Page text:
How to Preside Without Being Overbearing – Part 7

How to Preside Without Being Overbearing

Part 7
Make Others Successful

  • Create committees to help accomplish important work

    Members are more likely to attend and participate if they have a purpose within the organization. Committees give members the opportunity to have an active role and provide much needed help. When committees regularly meet to discuss pending issues or projects, they can use their time brainstorming solutions and making plans that then can be brought to the body. Members of the committee become subject matter experts and can assist others members not in the committee in a variety of ways that will allow them to succeed. This helps organizations build a bench of future officers and even helps members exercise the skills that candidates for public office need.

  • Be a good mentor

    Your experience as a leader should not be for your benefit alone. Taking an active approach to cultivating new members and grooming them for leadership roles will keep organizational knowledge from being lost when new leaders are elected or changes in leadership occur. Being a good mentor takes insight, patience, and above all, listening and tailoring your approach to the person being mentored. If you aren’t a good mentor, seek out one to help mentor you. By being on the otherside of the equation, you will learn quickly what works, what doesn’t, and how to be a better mentor yourself.

  • Provide leadership opportunities

    Just because a member isn’t on the executive board doesn’t mean they cannot lead. Delegation is a critical skill for all chairs to learn. The chair cannot, nor can they expected to do it all. Providing opportunities for others to champion a cause, even if you feel you could do it better, will teach others how to be more productive members and allow them to benefit from personal victories they have led.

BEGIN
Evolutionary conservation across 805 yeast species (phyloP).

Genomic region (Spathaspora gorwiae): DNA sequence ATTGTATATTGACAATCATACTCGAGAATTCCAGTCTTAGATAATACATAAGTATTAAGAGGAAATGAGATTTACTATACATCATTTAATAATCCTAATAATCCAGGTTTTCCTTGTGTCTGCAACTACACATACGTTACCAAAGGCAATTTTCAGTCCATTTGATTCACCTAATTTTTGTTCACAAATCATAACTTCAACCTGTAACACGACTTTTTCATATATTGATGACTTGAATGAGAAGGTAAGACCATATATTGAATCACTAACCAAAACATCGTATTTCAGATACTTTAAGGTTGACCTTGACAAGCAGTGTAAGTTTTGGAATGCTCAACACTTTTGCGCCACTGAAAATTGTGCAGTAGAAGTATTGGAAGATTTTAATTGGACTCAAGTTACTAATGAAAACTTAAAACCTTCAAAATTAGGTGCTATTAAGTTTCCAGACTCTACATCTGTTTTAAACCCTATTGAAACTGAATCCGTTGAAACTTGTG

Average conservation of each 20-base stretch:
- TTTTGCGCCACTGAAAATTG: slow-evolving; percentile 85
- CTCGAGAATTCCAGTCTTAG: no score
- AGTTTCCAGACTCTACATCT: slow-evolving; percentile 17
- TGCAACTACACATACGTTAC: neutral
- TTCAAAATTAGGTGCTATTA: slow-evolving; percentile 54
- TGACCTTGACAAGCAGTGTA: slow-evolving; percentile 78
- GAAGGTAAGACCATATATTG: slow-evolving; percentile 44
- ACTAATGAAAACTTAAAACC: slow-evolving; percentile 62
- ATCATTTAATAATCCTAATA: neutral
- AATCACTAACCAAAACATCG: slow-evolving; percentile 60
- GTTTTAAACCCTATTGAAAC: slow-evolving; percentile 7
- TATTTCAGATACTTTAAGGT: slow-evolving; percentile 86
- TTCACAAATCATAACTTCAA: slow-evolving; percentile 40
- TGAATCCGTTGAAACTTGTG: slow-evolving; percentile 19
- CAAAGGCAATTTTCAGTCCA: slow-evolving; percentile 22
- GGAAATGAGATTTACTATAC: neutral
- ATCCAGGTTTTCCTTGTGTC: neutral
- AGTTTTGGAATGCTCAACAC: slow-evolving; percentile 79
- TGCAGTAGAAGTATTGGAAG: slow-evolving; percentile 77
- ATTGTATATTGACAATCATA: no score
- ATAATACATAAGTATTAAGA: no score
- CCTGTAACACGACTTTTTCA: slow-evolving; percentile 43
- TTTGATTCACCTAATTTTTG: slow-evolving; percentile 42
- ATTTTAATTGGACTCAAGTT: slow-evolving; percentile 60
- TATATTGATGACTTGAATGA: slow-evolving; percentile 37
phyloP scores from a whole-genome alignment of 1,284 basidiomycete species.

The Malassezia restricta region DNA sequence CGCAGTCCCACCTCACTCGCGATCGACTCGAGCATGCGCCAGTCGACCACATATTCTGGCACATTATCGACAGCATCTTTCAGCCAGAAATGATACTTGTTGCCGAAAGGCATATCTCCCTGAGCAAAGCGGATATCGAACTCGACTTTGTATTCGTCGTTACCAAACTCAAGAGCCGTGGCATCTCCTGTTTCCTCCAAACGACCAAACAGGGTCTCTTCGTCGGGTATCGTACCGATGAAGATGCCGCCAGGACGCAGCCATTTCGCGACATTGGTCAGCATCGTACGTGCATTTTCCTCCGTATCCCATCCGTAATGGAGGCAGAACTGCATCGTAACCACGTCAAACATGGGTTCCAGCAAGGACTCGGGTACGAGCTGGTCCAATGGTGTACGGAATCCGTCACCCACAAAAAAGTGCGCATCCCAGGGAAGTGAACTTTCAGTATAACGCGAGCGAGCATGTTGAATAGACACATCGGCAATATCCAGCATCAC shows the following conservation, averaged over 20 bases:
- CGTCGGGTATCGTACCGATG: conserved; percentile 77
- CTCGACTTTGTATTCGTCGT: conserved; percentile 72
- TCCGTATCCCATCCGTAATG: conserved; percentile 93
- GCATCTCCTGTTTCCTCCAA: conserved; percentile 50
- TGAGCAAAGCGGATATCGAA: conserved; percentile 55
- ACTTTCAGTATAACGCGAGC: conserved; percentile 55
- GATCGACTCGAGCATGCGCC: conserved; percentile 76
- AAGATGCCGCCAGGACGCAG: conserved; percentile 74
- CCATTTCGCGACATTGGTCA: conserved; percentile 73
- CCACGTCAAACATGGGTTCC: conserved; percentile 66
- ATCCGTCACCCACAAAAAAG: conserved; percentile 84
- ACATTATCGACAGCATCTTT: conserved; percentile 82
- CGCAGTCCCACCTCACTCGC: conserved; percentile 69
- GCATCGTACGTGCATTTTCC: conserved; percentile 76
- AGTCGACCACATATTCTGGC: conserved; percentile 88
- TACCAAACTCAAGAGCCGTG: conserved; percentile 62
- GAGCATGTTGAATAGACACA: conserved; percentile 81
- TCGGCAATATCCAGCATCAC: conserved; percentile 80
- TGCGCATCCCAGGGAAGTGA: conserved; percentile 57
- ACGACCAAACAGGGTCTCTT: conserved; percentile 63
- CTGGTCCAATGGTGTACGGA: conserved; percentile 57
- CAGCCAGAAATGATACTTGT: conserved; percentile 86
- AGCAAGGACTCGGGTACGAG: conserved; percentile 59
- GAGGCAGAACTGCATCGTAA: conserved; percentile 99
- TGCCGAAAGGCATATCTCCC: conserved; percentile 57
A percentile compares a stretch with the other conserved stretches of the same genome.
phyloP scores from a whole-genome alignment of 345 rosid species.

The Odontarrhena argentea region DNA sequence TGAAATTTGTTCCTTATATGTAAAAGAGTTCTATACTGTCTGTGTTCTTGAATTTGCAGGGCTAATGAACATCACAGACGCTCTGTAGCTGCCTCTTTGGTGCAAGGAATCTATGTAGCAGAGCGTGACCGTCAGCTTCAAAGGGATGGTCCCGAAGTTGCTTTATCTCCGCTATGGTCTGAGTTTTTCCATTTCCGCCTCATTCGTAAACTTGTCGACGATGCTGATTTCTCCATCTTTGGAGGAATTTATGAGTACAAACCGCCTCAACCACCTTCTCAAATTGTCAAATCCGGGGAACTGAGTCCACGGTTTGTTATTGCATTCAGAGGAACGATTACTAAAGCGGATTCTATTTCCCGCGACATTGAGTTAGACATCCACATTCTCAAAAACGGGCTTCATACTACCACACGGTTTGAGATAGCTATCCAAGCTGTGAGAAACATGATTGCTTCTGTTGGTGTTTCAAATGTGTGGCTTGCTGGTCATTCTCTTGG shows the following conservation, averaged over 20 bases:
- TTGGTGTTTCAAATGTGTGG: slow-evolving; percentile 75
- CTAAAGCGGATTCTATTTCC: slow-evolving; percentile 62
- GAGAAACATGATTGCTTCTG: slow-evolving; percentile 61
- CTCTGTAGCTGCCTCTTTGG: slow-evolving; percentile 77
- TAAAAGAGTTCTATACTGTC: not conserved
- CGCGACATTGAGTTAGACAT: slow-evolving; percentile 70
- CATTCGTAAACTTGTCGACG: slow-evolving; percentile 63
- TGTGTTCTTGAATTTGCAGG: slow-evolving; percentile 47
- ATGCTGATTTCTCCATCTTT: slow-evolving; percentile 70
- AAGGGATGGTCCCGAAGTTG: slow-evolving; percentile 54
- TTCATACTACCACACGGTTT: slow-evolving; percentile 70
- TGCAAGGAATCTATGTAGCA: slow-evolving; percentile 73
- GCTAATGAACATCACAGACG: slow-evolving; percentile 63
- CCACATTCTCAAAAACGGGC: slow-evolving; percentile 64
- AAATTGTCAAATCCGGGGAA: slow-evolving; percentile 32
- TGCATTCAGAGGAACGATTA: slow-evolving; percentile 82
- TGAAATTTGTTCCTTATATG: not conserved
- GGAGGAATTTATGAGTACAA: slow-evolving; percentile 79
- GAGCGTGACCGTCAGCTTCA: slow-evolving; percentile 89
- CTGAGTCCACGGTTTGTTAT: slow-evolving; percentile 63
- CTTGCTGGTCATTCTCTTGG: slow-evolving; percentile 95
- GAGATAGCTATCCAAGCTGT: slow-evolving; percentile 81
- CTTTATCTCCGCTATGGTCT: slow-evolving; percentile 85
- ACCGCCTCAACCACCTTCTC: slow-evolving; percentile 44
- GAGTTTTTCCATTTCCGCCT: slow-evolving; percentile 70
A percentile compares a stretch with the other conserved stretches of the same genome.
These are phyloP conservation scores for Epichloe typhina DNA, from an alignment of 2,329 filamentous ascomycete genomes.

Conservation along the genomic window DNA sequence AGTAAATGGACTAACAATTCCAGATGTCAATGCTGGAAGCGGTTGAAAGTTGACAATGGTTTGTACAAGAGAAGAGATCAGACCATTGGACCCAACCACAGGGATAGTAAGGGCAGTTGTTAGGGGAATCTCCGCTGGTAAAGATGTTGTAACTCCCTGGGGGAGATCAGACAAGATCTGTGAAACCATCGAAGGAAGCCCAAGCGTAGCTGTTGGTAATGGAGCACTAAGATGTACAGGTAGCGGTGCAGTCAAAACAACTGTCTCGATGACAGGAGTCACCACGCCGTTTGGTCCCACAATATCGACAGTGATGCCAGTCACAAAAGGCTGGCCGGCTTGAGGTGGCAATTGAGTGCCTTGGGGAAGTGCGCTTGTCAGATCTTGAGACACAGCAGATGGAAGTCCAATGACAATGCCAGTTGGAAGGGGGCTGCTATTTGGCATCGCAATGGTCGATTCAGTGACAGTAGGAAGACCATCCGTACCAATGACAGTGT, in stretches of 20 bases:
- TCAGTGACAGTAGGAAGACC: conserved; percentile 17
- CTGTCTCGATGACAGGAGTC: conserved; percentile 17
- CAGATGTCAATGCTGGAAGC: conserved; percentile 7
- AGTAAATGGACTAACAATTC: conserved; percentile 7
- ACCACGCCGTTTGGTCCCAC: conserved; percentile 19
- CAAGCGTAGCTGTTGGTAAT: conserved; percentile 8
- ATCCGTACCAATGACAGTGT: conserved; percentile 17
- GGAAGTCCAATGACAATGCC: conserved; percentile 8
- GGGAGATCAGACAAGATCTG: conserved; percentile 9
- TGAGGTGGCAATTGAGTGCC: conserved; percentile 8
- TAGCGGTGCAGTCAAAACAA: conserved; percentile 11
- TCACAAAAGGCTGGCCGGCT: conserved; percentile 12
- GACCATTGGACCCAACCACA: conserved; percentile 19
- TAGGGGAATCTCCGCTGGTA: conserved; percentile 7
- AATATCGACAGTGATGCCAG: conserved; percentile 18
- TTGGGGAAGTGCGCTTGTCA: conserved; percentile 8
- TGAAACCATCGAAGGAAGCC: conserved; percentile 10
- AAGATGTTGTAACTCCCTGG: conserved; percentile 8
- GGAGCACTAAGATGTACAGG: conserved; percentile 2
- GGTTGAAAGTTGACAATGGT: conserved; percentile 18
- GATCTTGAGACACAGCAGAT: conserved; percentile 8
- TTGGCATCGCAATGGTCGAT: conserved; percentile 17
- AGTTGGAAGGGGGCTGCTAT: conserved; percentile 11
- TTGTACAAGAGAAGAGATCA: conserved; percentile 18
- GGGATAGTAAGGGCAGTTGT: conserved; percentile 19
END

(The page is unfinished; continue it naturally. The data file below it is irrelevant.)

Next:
• Acknowledge capable people

    When a chair knows their body well, they can help members to benefit from other members. By acknowledging publicly those in your organization that have much to offer, you endorse their abilities and give members a person to turn to when they need assistance.

  • Foster an environment of productive teamwork

    Productive teams are engaged teams. They communicate regularly and coordinate the work effort so that no one member is left “holding the bag”. You can foster this environment by setting a good example yourself. Delegating responsibilities can help others to learn to let go a little and delegate their own responsibilities, giving each team member a purpose in their group.

  • Reward good work

    No one likes to put in a great deal of effort, only for it to go unacknowledged or unrewarded. Find interesting ways to reward productive members, whether it be chairing committees, free admission to events, small tokens of appreciation or other forms of reward. When members are rewarded for their accomplishments, they are more likely to reach out again and other members as well will be incentivized to take the lead in the future.

About the Author

Micah Rowland

Micah Rowland is the former Chair of the Washington State Democratic Chairs Organization, Chair of the 21st Legislative District Democrats, and Vice Chair of the Snohomish County Democrats. He is a member of the National Association of Parliamentarians where he has attended training events at both the 2016 NTC and the 2017 Leadership Conference & Biennial Convention.